May Featured Guest: Jackie Nix (USA)

1: From a wannabe farm girl to have an M.S. in Animal Science. What events in your life have a pivotal effect leading to that career path?

I was born with an innate love of animals and a natural curiosity to figure out “how things work”. That and spending the majority of my childhood on my neighbor’s hog and dairy farm, really cemented the idea that I wanted to work with livestock. At first, I thought I wanted to be a veterinarian because in the 1970’s and 1980’s that was the option presented for someone like myself who was college-bound and loved animals.

Once I was in the Animal Science program at Virginia Tech, I learned of the vast career opportunities open within the field of animal agriculture beyond veterinary medicine. This led me to seek my M.S. degree in reproductive physiology from Clemson University and then take a position as a North Carolina Cooperative Extension Agent specializing in livestock. Taking advantage of continuing education opportunities, I studied graduate-level ruminant nutrition at North Carolina State University while there. And of course, this skill set led me to my position as an animal nutritionist with an international livestock feed company, where I worked for 17 years.

2: What are some of the challenges and benefits of traditional vs. industrial farming? Which one of these methods do you recommend and why?

Wow! This is a topic that people spend whole careers exploring. I’ll do my best to give a short answer though.

I think the terms “traditional” and “industrial” are misleading and in the end don’t tell us much. There is a mistaken romanticization of farming as a lifestyle rather than as the business pursuit it is. People have bartered and traded farm products like food and fiber even before the modern concept of money.

I think it better to use the terms “small-scale farming” and “large-scale farming.” Some like to think that large-scale farming is a new concept, but it’s been around for hundreds, if not thousands of years. Medieval landowners operated large-scale farms. But I digress…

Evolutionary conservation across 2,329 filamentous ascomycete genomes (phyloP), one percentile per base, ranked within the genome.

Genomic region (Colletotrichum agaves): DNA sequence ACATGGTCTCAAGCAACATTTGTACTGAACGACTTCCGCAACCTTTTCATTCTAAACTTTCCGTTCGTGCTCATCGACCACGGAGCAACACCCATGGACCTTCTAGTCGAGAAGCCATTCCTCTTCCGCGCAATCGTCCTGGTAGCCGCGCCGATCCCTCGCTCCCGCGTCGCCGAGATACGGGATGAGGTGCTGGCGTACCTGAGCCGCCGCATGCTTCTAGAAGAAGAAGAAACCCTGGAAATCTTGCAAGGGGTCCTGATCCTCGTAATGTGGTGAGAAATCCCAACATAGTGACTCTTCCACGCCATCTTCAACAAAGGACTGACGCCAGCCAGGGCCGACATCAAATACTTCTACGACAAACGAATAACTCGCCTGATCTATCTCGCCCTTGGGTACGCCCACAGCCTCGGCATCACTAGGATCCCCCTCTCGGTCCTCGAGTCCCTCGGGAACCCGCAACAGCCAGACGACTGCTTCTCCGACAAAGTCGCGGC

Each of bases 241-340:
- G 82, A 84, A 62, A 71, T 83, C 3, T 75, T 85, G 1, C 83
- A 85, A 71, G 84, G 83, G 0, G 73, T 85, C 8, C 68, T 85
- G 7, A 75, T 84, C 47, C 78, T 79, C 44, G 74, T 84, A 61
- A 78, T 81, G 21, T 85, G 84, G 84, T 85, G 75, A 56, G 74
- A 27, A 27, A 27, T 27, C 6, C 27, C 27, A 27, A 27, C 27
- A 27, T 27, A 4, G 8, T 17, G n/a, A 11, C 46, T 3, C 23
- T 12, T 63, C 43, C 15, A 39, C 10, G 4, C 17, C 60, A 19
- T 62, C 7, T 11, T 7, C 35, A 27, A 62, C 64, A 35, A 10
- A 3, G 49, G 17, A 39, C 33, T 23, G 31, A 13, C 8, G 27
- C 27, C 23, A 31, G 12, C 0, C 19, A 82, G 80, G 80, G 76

In today’s world, some challenges experienced in small-scale farming include controlling production costs, matching the crop to available resources and management style, and finding buyers. Some benefits of small-scale farming are the ability to diversify products offered and pivot business plans relatively quickly, lowered start-up costs and reduced need for outside labor.

The benefits of large-scale farms include advantages due to economics of size – increased production efficiency and the ability to negotiate favorable market prices and input costs (in some but not all instances). Challenges of large-scale farming include the ever-present need for skilled labor, having great amounts of capital tied up in land, buildings, and equipment, and navigating regulations and legal requirements.

Regarding my recommendations, farms are just like any other business. No two are exactly alike, so it is impossible to make blanket statements or recommendations without knowing their specific circumstances. People can be successful in both scenarios. Conversely, people can fail in both scenarios. There is nothing inherently good nor bad about either small-scale farming or large-scale farming.

3: You are also a farming public speaker and a consultant. Does your article writing lead you to become a consultant and public speaker? Which one of these three venues if more satisfying and effective for you?